Google to face lawsuit for tracking Incognito mode


Google has no other choice but to face a lawsuit regarding Incognito mode tracking. As Bloomberg reports, Judge Lucy koh denied Google’s request to dismiss the class action lawsuit. Koh determined that Google “had not informed” users that it was still collecting data while Incognito’s privacy mode was active, giving complainants enough ground to move forward with their case.

The main participants in the lawsuit had accused Google of misleading users, telling them that their information was private while monitoring their habits. The search giant had argued that users accept its privacy policy and therefore know Google is collecting data. He reportedly warned that Incognito “doesn’t mean” invisible “” and that sites could still see activity.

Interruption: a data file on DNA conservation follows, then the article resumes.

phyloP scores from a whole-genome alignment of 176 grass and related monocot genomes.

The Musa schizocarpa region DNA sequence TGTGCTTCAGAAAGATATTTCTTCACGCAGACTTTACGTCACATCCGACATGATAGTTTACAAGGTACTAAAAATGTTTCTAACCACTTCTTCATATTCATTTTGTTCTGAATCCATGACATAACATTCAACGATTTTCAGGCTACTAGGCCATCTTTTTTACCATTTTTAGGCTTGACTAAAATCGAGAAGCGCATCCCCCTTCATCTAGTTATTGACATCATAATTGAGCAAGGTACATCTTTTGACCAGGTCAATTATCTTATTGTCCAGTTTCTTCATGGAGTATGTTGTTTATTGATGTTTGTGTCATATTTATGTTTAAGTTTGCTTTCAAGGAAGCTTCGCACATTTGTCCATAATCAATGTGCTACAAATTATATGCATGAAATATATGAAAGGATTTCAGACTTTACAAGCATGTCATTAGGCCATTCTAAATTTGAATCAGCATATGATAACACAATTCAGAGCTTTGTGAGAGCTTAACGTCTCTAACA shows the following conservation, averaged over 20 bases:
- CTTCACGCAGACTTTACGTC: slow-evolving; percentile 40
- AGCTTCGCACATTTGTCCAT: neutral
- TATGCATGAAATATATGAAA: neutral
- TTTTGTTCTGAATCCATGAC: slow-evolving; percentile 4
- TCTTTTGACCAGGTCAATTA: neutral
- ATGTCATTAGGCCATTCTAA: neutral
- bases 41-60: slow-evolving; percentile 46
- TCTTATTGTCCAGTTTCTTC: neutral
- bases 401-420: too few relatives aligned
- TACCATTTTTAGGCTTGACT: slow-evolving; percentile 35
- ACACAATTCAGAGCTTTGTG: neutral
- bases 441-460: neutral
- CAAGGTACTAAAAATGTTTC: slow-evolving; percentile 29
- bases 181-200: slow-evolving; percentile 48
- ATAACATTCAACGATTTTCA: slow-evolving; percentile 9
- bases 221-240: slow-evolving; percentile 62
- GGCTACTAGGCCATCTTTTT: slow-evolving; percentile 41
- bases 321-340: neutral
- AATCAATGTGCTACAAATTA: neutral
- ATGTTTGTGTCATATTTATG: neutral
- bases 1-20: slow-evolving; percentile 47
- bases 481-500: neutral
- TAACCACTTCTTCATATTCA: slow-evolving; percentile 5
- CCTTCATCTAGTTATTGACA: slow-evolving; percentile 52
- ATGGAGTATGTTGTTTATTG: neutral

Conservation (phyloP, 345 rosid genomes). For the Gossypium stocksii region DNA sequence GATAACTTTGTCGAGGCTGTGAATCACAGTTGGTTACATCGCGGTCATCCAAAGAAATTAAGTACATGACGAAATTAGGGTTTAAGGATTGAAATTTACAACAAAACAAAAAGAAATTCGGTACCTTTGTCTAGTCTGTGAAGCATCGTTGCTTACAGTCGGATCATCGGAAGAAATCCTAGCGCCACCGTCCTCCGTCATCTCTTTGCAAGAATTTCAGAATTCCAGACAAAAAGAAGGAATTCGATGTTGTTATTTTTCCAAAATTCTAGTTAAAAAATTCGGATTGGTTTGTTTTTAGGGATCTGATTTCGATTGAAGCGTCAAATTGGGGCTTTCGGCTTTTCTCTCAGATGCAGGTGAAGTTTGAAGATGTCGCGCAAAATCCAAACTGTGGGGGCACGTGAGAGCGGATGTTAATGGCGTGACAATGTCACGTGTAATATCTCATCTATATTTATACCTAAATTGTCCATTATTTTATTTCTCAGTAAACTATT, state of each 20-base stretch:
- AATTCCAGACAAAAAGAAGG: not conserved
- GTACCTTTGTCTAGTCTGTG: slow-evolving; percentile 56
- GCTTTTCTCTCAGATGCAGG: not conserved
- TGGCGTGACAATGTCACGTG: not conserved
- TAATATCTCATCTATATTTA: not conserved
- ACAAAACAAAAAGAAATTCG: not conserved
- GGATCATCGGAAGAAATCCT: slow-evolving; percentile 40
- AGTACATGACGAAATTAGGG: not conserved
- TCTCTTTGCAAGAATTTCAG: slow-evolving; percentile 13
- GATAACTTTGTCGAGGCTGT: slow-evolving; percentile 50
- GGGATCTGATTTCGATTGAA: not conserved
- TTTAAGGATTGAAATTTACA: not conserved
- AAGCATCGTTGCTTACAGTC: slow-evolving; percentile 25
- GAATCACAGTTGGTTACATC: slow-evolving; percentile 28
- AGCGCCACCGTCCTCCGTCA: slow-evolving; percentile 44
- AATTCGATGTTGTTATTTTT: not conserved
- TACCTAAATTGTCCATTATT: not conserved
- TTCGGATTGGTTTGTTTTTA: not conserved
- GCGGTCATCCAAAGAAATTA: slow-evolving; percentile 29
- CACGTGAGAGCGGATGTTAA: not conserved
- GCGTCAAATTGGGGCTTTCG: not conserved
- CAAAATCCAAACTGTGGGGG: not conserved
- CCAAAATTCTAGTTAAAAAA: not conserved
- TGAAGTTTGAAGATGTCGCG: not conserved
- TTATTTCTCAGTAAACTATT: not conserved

We asked Google to comment.

It is not known whether the trial will be successful or not, let alone whether there will be any significant changes or compensation. Successful class actions often lead to payments that represent a fraction of damage to customers. The limitations of incognito mode are well known to enthusiasts – it’s really there to prevent sites from accessing your local search history and cookies, not to block all potentially identifying traffic.

However, it is not clear that the general public is aware of Incognito’s true behavior. The lawsuit could force Google to tell users more explicitly what it does and what it doesn’t collect. The complaint also serves as a criticism to companies that bury important information in their Terms of use. Few people read these agreements from start to finish, and this can be problematic when confidentiality is at stake.

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